[ bahr-guhn ]
/ ˈbɑr gən /
an advantageous purchase, especially one acquired at less than the usual cost: The sale offered bargains galore.
an agreement between parties settling what each shall give and take or perform and receive in a transaction.
such an agreement as affecting one of the parties: a losing bargain.
something acquired by bargaining.
Informal. an agreeable person, especially one who causes no trouble or difficulty (usually used in negative constructions): His boss is no bargain.
verb (used without object)
to discuss the terms of a bargain; haggle; negotiate.
to come to an agreement; make a bargain: We bargained on a three-year term.
verb (used with object)
to arrange by bargain; negotiate: to bargain a new wage increase.
to anticipate as likely to occur; expect (usually followed by a clause): I'll bargain that he's going to give those company directors plenty of trouble.
bargain for, to anticipate or take into account: The job turned out to be more than he had bargained for.
bargain on, to expect or anticipate; count or rely on: You can't bargain on what she'll do in this situation.
CAN YOU ACE THIS QUIZ ABOUT “COMPLIMENT” VS. “COMPLEMENT”?
Take this quiz to see if you really know the difference between “compliment” and “complement"!
Question 1 of 11
“Compliment” and “complement” had a shared meaning a long time ago, but today they are no longer interchangeable.
Idioms for bargain
in/into the bargain, over and above what has been stipulated; moreover; besides: The new housekeeper proved to be a fine cook in the bargain.
strike a bargain, to make a bargain; agree to terms: They were unable to strike a bargain because the owner's asking price was more than the prospective buyer could afford.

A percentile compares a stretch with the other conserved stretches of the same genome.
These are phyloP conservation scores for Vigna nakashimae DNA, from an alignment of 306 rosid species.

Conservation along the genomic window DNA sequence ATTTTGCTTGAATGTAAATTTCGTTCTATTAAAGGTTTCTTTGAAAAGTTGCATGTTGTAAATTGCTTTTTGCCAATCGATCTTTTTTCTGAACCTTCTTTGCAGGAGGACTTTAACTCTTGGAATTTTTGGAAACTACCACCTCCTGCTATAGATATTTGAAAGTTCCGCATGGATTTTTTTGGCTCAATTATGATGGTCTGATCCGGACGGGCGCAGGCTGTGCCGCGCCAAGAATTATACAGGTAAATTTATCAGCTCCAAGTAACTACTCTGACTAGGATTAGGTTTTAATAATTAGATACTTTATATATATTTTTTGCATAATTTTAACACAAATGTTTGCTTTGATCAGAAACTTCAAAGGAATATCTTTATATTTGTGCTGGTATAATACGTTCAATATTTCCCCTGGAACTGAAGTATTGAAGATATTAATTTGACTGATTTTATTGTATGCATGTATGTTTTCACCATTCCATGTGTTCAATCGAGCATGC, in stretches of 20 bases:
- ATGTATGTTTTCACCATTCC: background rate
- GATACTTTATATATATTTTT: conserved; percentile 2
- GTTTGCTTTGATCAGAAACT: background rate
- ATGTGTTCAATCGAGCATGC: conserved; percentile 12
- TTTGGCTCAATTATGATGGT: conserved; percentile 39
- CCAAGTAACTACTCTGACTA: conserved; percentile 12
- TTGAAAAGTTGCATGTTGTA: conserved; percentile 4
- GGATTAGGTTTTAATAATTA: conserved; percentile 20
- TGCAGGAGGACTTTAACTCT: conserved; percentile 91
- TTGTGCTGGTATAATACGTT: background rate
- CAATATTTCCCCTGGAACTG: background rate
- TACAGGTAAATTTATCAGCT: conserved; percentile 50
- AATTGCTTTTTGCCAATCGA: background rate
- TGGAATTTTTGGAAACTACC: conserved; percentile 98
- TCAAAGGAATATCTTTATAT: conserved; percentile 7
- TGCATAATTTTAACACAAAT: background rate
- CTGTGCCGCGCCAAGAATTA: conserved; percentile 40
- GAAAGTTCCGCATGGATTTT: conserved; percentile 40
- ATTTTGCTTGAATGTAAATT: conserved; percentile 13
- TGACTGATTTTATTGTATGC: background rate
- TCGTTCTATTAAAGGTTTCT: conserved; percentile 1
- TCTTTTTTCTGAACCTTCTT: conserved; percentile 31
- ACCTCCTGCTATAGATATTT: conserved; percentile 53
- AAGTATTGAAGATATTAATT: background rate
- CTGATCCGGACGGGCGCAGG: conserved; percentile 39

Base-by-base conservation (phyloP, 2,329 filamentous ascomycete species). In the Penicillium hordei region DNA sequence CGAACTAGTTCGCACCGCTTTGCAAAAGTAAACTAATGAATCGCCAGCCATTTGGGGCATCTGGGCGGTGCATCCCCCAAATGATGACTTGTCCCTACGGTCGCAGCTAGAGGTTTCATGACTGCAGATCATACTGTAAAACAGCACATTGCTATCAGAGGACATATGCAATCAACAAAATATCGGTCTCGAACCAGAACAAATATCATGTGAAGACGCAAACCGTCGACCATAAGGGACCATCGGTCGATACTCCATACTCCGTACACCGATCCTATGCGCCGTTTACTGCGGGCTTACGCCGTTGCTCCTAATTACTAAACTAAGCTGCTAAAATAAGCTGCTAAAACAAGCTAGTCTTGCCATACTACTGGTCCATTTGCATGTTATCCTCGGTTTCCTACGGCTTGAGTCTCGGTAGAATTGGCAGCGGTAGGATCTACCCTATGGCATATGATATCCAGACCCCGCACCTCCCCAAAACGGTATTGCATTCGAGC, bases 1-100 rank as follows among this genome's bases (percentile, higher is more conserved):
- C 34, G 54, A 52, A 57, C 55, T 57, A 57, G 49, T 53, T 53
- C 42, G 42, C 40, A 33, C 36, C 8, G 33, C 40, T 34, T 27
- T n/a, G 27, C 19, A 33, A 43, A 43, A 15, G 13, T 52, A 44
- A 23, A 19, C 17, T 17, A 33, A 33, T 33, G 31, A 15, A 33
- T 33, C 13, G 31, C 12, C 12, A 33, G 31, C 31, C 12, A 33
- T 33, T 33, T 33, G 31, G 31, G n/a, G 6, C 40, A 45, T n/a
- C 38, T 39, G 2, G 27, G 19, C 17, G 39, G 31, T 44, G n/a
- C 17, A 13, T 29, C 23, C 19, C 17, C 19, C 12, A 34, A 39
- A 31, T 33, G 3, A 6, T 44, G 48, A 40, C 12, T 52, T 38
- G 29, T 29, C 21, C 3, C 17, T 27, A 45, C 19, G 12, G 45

Origin of bargain
1300–50; (v.) Middle English bargaynen < Anglo-French, Old French bargai(g)ner, probably < Frankish *borganjan, extended form of Germanic *borgan (compare Old High German bor(a)gēn to look after, Middle High German, German borgen to lend, borrow); (noun) Middle English bargayn < Anglo-French, Old French bargai(g)ne, bargain, noun derivative of the v.; o > a in 1st syllable is unexplained
OTHER WORDS FROM bargain
bar·gain·a·ble, adjectivebar·gain·er, nounout·bar·gain, verb (used with object)pre·bar·gain, verb (used with object)
pro·bar·gain·ing, adjectiveun·bar·gained, adjective
Words nearby bargain
Dictionary.com Unabridged Based on the Random House Unabridged Dictionary, © Random House, Inc. 2020
British Dictionary definitions for in the bargain
/ (ˈbɑːɡɪn) /
an agreement or contract establishing what each party will give, receive, or perform in a transaction between them
something acquired or received in such an agreement
- something bought or offered at a low pricea bargain at an auction
- (as modifier)a bargain price
into the bargain or US in the bargain in excess of what has been stipulated; besides
make a bargain or strike a bargain to agree on terms
(intr) to negotiate the terms of an agreement, transaction, etc
(tr) to exchange, as in a bargain
to arrive at (an agreement or settlement)
Derived forms of bargainbargainer, nounbargaining, noun, adjective
Word Origin for bargain
C14: from Old French bargaigne, from bargaignier to trade, of Germanic origin; compare Medieval Latin barcāniāre to trade, Old English borgian to borrow
Collins English Dictionary - Complete & Unabridged 2012 Digital Edition © William Collins Sons & Co. Ltd. 1979, 1986 © HarperCollins Publishers 1998, 2000, 2003, 2005, 2006, 2007, 2009, 2012
Idioms and Phrases with in the bargain (1 of 2)
in the bargain
see into the bargain.
Idioms and Phrases with in the bargain (2 of 2)
In addition to the idiom beginning with bargain
- bargain for
- drive a bargain
- into the bargain
- make the best of it (a bad bargain)
- more than one bargained for
- strike a bargain
The American Heritage® Idioms Dictionary Copyright © 2002, 2001, 1995 by Houghton Mifflin Harcourt Publishing Company. Published by Houghton Mifflin Harcourt Publishing Company.